By Ray Starmann
“Oh my God Magnum!”
Another reboot is coming to CBS this fall and my first reaction was Sergeant Major Jonathan Quayle Higgins’ famous expletive, “Oh, my God Magnum!”
CBS is attempting to resurrect one of the greatest character driven TV shows of all time, Magnum P.I., and thrust it into the dystopian, PC-driven, diversity obsessed world called 2018 America.
CBS’ first look trailer is like a constantly re-buffering Kafakesque nightmare that seeks to remind us that one; Hollywood has no one left who can write, Hollywood has no one left with any original ideas and Hollywood is run by left wing PC obsessed fools.
In the pilot episode, directed by Justin Lin of Fast and Furious fame, Magnum, played by Latino actor Jay Hernandez, is a highly decorated Navy SEAL who leaves the service and begins a career as a private investigator, while living on the Robin Masters estate. Sound familiar? That’s where the familiarity rapidly ends. In the first episode, Magnum’s SEAL buddy, Nuzzo, is murdered and Magnum is determined to find the killers.
In 1980, having a character as an ex-Navy SEAL was unique and frankly, cool. In 2018, every action figure on the screen is now an ex Navy SEAL, an active duty SEAL, or a SEAL wannabe. Apparently, there are no other US special operations units except the SEALs.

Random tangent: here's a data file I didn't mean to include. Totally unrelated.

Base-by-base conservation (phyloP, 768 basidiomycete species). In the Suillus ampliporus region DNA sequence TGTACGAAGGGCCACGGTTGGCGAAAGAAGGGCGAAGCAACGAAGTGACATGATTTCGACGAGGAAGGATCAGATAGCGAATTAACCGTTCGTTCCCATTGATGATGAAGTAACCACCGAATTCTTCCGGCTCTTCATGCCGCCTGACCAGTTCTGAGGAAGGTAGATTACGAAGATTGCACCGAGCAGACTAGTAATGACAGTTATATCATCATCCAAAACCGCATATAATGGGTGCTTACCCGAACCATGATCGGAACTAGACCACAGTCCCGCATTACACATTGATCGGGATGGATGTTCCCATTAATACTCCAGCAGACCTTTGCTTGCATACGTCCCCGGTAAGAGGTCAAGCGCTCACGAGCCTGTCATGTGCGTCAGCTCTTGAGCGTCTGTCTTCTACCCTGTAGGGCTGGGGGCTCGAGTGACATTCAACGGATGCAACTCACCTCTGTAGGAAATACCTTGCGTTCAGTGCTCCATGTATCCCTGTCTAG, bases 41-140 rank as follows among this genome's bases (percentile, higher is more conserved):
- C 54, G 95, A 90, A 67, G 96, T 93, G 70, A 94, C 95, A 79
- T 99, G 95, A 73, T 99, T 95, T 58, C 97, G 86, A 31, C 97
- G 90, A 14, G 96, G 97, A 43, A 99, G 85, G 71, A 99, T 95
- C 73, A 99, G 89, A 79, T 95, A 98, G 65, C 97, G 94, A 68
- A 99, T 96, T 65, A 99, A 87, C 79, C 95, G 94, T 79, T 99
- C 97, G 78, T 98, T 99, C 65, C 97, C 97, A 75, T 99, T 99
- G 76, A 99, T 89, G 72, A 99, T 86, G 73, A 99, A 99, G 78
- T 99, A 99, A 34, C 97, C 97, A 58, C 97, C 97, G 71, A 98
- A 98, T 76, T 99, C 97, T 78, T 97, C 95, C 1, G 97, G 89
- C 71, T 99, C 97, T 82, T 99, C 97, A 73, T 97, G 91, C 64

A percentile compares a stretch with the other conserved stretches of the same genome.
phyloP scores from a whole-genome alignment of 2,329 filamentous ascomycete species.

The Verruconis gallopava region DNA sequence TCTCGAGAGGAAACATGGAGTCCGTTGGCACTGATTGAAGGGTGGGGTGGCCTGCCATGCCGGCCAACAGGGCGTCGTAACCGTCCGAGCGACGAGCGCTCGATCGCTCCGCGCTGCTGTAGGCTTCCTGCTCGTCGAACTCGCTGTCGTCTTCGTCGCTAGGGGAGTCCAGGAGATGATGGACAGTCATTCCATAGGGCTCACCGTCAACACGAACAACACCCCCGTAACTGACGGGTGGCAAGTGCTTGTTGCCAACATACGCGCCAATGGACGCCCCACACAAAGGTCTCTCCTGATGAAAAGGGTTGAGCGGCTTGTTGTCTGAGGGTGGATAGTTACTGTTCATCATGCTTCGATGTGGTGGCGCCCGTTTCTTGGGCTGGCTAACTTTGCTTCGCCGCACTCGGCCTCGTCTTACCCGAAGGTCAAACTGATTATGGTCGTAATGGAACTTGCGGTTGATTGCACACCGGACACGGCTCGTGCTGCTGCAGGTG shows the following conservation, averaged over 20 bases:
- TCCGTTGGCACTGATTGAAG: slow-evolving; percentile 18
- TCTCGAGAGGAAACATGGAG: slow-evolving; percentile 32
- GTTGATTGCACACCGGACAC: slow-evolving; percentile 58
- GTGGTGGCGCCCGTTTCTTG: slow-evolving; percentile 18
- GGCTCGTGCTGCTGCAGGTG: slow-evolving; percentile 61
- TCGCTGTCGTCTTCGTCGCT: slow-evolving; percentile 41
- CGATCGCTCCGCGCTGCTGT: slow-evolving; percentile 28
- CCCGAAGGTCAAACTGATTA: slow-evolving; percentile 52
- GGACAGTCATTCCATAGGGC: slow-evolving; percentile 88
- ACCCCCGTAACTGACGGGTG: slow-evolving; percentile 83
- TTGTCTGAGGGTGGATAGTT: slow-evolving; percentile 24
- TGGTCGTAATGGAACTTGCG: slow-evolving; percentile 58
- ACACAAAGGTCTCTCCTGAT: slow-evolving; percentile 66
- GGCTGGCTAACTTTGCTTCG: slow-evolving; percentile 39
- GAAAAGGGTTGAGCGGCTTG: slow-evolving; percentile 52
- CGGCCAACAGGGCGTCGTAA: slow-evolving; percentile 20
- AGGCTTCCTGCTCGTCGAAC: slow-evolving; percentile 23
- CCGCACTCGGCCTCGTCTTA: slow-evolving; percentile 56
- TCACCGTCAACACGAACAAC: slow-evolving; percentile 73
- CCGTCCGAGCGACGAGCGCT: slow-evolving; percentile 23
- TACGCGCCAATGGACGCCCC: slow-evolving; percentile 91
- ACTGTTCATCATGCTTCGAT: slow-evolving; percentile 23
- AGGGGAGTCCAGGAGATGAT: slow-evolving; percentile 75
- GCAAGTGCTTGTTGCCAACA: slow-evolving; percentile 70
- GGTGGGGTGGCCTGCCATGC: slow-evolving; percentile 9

Jay Hernandez looks and sounds like a Latino-American. Which is fine if the show were called Lopez P.I. and the setting was Los Angeles. Instead of butchering a character, the CBS producers could have had the ingenuity to create a new series. But, that would have taken imagination.
The last time I checked, Thomas Sullivan Magnum isn’t exactly a name you’d associate with the Latino-American community. Thomas Sullivan Magnum is a name you’d associate with the Chesapeake Bay area, which is where Magnum grew up.
But, it’s 2018, and we have to all practice diversity, even if it means destroying our society and its entertainment mediums.
Perhaps they should have gone all the way and made Magnum a transgender Latino.
Worst of all, and something that is not only inexcusable, and what Don Corleone would call an infamita, Magnum is now sans moustache. Yes, that’s right, Magnum no longer has a moustache, but sports a half-assed Fu Man Chu that looks like it came right off the face of a 14 year old.
The new Magnum P.I. maintains the characters T.C. (Stephen Hill) and Rick, (Zachary Knighton) who are also veterans, like Magnum, of our current wars in the Middle East. According to Magnum, ‘Rick is a guy who can get things done.’ Especially, when Rick can get Magnum free valet parking for his Ferrari with Corinthian leather.
Where the show really goes off the rails, if it wasn’t already a total Ferrari wreck (actually 2 in the pilot), is in the casting of Perdita Weeks as Juliet Higgins. Yes, that’s right, Higgins is no longer a former British Army Sergeant-Major; a veteran of W.W. Deuce, the Suez Campaign, the Brush Wars and the Troubles, a man who knew everyone from the Queen to Rommel. Higgins is no longer a man, but a 95 lb., yoga pants wearing dominatrix who formerly worked for British Intelligence.